I hear you on MC melody. Will stay far away from that one - and yes I'm not fully happy with the form/structure yet but there some vocal stuff after the guitar solo that might add that bridge element.

    EDIT to add: I was about 16 and I was sitting with my bass player playing a few song ideas... Had this little rhythm part worked out.... He starts following me and immediately it sounds good... Great even.... Then he starts this little walk and for a moment - 3 or 4 seconds - I thought "we hit the mother load of musical chemistry here..." Until I recognized the bass line to Ramble On. All I could say was "Fffffuuuuuuuu..........". I had just written Ramble On-- 15 years after Led Zeppelin.
     
    kmetal likes this.
  12. pcrecord

    pcrecord Don't you want the best recording like I do ? Well-Known Member

    A lot of songs today have parts of melodies or chord structures that ressemble of older songs.
    My girl friend is always annoyed when I sing the original song over the new ones. The subconscious mind is very powerfull, you could write a song with a part of what your mother was listening when you were 2yo ;)
     
  13. DonnyThompson

    DonnyThompson Distinguished Member

    "Is there a best practice for this? In my past life when we'd cut tracks it would be cutting live scratch tracks with a drummer to get the drums down - then coming back and tracking with those drums tracks ---- - then What would be best practice here methodology wise?"

    When working on my own, I prefer this method over recording drums afterwards to existing instrument tracks and a click.

    Generally, I'll record a scratch/cue track with a guitar/ vocal, and then record the drum tracks to that guitar/vocal cue track, using the cue track as a guide for arrangement only. Then after the drums are done, I'll go back and track keeper bass, guitar, keys, vocals etc to the drum track. But this is just what works best for me, and when doing it this way, it's important to record a drum part that has the dynamics and feel that you desire, because all instruments that are tracked afterwards will be following everything the drums do, performance wise. It requires a lot of pre planning and thinking ahead by the drummer.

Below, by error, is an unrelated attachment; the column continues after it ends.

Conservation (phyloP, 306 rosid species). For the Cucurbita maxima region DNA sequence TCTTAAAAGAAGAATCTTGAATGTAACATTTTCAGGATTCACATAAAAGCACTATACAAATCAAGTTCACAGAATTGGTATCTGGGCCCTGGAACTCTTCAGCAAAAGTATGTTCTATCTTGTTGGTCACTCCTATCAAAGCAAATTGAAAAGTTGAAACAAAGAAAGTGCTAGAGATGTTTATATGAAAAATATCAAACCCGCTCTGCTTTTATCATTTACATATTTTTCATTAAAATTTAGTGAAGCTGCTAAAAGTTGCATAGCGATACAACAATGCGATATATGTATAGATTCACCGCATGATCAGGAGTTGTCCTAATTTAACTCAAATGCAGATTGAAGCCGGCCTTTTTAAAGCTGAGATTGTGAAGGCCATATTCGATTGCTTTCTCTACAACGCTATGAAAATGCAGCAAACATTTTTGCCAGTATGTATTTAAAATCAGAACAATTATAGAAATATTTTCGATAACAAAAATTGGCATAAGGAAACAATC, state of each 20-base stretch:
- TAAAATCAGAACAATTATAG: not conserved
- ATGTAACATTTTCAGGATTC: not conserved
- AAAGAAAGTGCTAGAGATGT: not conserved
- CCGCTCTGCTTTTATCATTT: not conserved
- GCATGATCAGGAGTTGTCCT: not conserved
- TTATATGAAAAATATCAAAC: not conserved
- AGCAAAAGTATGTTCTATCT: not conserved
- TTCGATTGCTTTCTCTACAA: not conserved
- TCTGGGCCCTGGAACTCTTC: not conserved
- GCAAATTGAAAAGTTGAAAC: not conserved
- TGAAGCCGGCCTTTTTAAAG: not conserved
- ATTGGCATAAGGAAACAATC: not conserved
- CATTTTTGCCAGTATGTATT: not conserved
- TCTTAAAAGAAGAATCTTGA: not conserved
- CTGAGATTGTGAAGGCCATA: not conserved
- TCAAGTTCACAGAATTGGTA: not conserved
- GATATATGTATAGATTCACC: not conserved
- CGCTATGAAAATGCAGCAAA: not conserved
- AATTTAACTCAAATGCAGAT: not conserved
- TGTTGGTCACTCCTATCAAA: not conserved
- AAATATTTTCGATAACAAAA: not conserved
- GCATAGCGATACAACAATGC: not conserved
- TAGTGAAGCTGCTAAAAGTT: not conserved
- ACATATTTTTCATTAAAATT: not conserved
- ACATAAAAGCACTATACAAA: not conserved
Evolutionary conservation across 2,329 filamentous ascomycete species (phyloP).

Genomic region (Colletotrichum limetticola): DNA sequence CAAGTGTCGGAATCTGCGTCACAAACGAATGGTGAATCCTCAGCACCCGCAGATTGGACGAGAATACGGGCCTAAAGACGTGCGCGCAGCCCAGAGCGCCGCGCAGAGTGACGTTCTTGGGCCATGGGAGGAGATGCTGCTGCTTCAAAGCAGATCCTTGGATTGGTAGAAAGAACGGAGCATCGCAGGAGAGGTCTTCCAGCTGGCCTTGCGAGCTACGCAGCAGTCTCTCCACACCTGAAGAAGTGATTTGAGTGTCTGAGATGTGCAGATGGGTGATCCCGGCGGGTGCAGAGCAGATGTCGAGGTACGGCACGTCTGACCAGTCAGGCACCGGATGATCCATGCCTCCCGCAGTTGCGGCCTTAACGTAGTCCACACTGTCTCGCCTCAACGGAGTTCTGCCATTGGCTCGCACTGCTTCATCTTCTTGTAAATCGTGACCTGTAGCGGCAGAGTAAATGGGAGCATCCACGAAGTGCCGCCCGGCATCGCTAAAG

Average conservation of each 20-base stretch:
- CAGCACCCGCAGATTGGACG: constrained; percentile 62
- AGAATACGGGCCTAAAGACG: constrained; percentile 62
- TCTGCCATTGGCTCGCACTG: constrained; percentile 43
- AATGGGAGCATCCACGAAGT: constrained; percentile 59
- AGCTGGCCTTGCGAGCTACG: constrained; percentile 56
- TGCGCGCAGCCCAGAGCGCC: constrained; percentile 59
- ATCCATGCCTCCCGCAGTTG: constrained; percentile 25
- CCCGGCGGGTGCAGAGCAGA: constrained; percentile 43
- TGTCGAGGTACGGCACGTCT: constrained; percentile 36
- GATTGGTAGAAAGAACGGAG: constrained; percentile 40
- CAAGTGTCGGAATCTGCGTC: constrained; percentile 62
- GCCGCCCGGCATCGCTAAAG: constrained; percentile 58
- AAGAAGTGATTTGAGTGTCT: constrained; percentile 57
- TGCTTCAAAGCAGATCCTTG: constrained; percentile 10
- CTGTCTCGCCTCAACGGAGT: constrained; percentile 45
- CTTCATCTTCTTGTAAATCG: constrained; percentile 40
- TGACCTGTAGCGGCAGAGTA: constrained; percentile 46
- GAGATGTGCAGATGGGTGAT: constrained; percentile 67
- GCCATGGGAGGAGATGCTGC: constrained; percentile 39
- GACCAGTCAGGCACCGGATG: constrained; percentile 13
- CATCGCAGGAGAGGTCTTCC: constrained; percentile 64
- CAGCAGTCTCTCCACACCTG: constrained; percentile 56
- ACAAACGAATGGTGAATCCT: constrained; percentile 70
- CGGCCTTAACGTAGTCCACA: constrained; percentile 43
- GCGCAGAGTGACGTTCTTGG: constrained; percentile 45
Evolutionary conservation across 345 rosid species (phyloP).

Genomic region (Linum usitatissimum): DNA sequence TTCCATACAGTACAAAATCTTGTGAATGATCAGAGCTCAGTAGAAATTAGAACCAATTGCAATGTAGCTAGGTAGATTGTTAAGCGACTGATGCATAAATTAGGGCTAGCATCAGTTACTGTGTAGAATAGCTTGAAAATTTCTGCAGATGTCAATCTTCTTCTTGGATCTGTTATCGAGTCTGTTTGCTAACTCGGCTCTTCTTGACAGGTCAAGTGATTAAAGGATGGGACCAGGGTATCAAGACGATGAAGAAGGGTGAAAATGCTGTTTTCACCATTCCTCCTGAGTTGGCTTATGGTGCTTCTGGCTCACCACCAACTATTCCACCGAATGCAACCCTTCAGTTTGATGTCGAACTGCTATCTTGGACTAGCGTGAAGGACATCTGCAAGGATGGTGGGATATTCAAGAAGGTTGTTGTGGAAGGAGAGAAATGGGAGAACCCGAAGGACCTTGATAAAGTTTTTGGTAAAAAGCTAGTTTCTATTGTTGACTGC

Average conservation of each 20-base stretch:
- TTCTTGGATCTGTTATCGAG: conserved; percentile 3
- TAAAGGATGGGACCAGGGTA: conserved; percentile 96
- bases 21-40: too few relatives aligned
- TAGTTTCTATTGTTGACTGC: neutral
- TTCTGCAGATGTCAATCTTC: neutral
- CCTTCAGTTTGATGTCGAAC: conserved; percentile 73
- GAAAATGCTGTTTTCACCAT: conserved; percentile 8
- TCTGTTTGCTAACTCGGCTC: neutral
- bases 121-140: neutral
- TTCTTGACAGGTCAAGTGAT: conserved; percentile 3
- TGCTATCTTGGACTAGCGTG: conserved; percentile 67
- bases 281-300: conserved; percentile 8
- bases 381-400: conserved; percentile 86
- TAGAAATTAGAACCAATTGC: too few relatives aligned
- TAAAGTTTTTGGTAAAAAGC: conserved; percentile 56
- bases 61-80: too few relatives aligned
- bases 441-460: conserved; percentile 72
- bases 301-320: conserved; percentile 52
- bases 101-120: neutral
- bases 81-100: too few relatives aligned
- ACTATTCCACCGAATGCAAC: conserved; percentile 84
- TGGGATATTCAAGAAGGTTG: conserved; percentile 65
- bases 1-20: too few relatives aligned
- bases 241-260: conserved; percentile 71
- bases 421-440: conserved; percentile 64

My first preference is to track drums, rhythm guitar and bass - with a scratch vocal - at the same time; this allows for a nicer groove/ pocket/dynamic feel, and results in a much nicer all round foundation because it's an ensemble playing. But, we don't always have that luxury.
     
  14. kmetal

    kmetal Kyle P. Gushue Well-Known Member

    IMHO the most fun way to track too!
     
  15. DogsoverLava

    DogsoverLava Active Member

    Here's a New Mix - featuring re-tracked electric rhythm and acoustic guitars, different drums samples (a more vintage kit and sound) a better more balanced mix and some BG vocals (scratch tracks) to flesh out the arrangement more. Main melody and lyrics still being developed (I've tossed two versions). I'm holding off making structural changes to the song as I hope to add detail with vocals and BG vocal parts (which may or may not answer the question of a bridge or change-up). I mixed this one About 12 feet from my Vintage home Stereo system - lots of warmth and clarity - everything set very neutral and positioned about 1/3 of the way in my 25x18 foot living room. Really tried to get better performances out of the rhythm work and tweak sounds and settings on amps etc... hard for me as my hands are in pretty rough shape.



    https://www.dropbox.com/s/lduyvnjxgvqobuh/Gentle Melody Working3v10.mp3?dl=0
     
    kmetal likes this.
  16. pcrecord

    pcrecord Don't you want the best recording like I do ? Well-Known Member

    Wow, this time, you nailed it. The solo is a bit hot, but it's a great mix and great music.
    The vocals are not a match for the song. I guess the music calls for a single very intimate melody. I wish you have nice inspiration on the text and melody.
     
  17. DogsoverLava

    DogsoverLava Active Member

    Thanks PC - The BG vocals there now are just for context - to flesh out the sections. You are totally right about the single intimate vocal - I've cut a couple of versions of different vocal takes w/ different lyrical content.... nothing working for me yet - the melodies have been very contrived and my vocal has been thin - lacking body - not really working with the music. I'm still getting used to hearing my "recorded" voice. Trying a few different mic techniques (mixing dynamic and condenser).... The solo is still a little hot - I can hear that too.

    I'm now trying to free scat while recording to shake loose some melodies and free myself of the phrasing that is already locked in my head from previous attempts. Going to keep trying.
     
  18. pcrecord

    pcrecord Don't you want the best recording like I do ? Well-Known Member

    A trick often used to find a melody is to sing without words, improvise only the melodies until you find something you like.
     
  19. DonnyThompson

    DonnyThompson Distinguished Member

    The snare sounds far too bright and too compressed to me... but, that's just me. I prefer more "open" sounds in a style such as this.
     
  20. DogsoverLava

    DogsoverLava Active Member

    What would constitute an open sound? Looser snare wire? less velocity on the hits? Detuned heads? Can you translate that into real drum language and sampled drum language that would help me achieve this?